You may be thinking ‘adultery’ is a bit of a narrow criterion for settling on when to inflict stoning. Want to use it more often to keep women in their place? NO PROBLEM! Use stoning to silence women who claim to have been raped, or who have been forced into prostitution! In addition, when we say ‘adultery’, this is not just limited to sex WHILE married, oh no! Women who are not yet married and fall in love with a boy of the wrong religious group, or who have BEEN married and are now divorced can also be taught a lesson they will never forget!

adulterer in stoning pit

Somalian stoning pit - man is buried to chest

Interested? Here’s how to carry out an effective stoning. The best thing about a stoning is that it is a deliberately cruel form of execution that the whole community can participate in. The family, including the children of the person-to-be-stoned, are brought along to witness their shame. Optionally, prepare a hole or pit for your criminal to stand in and then back-fill the hole so that they are held in place up to their waist, chest or (for women) the neck. Alternatively, tie your wrongdoer to a post or tree. Ensure your execution squad (local members of the community, or members of rival gangs will suffice) are equipped with stones the size of a man’s fist for maximum effectiveness. Remember, the point of stoning is for when shooting is too good for the condemned person, they need to be made to suffer first.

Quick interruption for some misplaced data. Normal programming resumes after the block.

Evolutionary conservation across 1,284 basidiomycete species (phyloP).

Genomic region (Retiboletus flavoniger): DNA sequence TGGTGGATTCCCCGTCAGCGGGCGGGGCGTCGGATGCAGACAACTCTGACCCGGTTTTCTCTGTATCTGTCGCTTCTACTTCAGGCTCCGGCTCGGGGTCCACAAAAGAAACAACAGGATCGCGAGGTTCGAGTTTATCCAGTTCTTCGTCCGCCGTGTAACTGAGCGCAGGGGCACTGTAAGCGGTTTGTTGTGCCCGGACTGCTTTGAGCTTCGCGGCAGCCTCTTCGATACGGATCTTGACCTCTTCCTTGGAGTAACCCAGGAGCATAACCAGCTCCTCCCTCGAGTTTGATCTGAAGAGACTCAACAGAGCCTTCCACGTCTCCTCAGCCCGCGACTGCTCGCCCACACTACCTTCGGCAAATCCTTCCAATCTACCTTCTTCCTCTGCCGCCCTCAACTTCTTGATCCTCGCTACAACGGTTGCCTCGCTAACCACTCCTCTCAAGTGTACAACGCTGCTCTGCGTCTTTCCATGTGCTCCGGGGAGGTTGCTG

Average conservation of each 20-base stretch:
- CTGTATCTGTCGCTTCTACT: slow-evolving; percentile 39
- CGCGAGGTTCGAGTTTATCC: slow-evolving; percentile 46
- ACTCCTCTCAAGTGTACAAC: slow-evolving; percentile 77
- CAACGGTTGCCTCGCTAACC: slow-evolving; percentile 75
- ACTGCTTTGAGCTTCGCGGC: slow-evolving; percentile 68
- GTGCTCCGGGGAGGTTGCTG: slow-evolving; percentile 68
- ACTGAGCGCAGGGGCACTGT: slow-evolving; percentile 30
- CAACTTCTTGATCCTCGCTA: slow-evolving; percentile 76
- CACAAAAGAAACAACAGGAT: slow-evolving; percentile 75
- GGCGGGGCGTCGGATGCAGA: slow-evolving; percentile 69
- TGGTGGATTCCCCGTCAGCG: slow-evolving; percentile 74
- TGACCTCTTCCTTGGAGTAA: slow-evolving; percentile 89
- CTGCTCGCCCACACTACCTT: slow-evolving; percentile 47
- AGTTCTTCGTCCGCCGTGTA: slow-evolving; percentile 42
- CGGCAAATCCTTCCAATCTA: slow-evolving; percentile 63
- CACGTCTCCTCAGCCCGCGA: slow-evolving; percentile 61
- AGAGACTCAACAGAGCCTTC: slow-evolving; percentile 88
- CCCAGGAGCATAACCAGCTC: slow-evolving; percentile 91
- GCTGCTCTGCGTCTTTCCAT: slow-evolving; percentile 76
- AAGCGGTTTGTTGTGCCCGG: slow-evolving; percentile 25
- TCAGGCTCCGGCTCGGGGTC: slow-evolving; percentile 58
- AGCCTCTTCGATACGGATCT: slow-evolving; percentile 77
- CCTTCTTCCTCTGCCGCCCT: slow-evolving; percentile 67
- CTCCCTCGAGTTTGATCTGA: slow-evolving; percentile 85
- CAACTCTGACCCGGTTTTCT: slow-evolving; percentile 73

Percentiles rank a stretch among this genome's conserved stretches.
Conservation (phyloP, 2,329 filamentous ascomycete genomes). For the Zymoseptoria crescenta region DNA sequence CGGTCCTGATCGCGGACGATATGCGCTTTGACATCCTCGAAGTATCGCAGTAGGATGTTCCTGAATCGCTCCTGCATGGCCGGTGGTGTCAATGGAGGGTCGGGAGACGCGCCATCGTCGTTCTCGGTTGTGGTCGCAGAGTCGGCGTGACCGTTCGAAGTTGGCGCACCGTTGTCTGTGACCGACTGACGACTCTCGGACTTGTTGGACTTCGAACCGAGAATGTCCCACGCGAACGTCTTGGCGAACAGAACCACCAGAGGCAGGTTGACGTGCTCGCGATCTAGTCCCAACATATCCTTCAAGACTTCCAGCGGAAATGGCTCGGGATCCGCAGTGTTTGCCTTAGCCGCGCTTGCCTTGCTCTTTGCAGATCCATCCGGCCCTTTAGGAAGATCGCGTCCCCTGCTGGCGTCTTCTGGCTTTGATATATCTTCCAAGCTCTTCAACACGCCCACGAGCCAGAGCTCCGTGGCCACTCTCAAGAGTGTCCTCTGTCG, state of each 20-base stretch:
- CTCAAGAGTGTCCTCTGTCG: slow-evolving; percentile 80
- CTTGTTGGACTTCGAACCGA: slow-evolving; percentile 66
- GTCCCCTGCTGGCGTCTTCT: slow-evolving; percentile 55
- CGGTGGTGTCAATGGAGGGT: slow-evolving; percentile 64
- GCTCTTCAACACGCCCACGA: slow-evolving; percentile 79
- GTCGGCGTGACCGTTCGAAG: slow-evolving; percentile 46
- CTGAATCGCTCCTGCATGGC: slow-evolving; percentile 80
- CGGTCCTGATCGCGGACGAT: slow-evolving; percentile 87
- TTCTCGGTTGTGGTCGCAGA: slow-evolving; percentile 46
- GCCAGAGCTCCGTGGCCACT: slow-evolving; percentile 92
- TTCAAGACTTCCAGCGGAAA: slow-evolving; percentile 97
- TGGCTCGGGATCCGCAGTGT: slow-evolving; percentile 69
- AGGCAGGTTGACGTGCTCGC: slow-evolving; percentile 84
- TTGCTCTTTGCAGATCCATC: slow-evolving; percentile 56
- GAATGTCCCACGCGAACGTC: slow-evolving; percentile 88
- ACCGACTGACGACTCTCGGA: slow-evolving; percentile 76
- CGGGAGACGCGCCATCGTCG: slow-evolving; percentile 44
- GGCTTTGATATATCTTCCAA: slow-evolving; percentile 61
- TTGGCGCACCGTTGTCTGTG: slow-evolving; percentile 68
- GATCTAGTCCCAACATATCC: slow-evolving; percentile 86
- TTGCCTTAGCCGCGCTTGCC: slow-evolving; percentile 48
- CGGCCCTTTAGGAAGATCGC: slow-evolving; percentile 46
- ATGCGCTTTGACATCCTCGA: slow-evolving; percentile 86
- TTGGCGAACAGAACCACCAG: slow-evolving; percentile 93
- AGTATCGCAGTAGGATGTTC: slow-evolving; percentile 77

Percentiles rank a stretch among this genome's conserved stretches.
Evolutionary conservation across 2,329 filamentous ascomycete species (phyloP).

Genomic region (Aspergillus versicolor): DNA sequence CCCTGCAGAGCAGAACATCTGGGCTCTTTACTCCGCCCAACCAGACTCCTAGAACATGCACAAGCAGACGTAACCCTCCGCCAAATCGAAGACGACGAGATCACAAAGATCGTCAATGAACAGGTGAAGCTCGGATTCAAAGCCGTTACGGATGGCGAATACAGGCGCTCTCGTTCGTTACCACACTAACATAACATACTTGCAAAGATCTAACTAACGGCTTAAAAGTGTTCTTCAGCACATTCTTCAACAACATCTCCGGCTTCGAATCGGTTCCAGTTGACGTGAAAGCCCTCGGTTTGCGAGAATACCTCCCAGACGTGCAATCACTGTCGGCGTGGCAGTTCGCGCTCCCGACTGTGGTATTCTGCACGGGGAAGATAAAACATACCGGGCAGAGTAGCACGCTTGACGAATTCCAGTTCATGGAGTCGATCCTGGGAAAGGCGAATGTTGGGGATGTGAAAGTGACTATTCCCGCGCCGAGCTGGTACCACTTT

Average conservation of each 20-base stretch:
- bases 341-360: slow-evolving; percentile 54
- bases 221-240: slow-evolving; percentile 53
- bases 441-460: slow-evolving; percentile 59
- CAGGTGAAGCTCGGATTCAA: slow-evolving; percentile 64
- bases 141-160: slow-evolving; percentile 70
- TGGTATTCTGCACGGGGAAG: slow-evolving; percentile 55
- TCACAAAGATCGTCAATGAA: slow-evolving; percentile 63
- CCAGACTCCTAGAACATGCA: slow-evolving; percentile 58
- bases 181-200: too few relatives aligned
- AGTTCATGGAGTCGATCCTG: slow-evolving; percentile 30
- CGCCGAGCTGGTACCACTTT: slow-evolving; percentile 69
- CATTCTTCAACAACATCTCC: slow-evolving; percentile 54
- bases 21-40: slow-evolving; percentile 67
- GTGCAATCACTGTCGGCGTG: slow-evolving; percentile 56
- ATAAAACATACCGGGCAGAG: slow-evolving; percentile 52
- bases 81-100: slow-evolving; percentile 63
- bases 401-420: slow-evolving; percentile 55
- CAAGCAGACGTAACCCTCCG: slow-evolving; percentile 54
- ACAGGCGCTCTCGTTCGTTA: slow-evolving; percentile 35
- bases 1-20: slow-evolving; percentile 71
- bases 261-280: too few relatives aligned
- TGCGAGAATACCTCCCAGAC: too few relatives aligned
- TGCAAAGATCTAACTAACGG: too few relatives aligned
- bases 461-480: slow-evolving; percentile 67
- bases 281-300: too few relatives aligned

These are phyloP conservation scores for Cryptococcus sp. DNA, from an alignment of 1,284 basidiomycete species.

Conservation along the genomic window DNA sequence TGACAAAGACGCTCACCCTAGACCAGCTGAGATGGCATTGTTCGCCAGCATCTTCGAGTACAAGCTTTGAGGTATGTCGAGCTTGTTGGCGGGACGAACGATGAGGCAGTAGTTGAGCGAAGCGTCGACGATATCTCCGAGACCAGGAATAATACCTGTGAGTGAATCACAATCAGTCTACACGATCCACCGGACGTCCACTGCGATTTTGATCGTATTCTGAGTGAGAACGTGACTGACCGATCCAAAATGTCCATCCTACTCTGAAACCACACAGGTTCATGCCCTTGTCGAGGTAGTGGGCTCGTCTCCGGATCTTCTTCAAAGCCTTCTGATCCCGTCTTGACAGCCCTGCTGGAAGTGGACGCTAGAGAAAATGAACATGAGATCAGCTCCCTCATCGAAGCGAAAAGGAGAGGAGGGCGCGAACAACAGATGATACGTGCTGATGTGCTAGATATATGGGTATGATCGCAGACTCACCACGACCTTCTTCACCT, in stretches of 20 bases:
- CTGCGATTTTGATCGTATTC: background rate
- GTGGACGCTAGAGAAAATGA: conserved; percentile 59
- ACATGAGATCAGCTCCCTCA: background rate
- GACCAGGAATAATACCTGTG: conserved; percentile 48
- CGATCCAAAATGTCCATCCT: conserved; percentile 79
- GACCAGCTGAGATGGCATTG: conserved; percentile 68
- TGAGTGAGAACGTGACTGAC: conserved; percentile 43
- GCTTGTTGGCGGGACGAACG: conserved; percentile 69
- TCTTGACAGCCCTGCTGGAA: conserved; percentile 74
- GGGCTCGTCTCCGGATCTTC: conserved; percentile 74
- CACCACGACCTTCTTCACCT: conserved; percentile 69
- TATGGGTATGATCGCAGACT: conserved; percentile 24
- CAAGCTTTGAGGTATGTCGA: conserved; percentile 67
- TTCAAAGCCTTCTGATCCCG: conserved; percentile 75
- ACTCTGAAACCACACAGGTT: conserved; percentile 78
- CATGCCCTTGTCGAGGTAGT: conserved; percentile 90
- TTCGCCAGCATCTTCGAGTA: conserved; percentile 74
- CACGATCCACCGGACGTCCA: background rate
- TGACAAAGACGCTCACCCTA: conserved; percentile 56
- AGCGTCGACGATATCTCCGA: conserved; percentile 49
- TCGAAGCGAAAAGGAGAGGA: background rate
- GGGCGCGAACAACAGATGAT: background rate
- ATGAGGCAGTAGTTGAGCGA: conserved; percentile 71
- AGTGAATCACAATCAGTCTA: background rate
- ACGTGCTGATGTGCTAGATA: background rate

Article 104 of the Law of Hodoud provides that the stones should not be so large that a person dies after being hit with two of them, nor so small as to be defined as pebbles, but must cause severe injury. This makes it clear that the purpose of stoning is to inflict grievous pain on the victim, in a process leading to his or her slow death. (Source: Stoning to Death in Iran: A Crime Against Humanity Carried Out By the Mullahs’ Regime)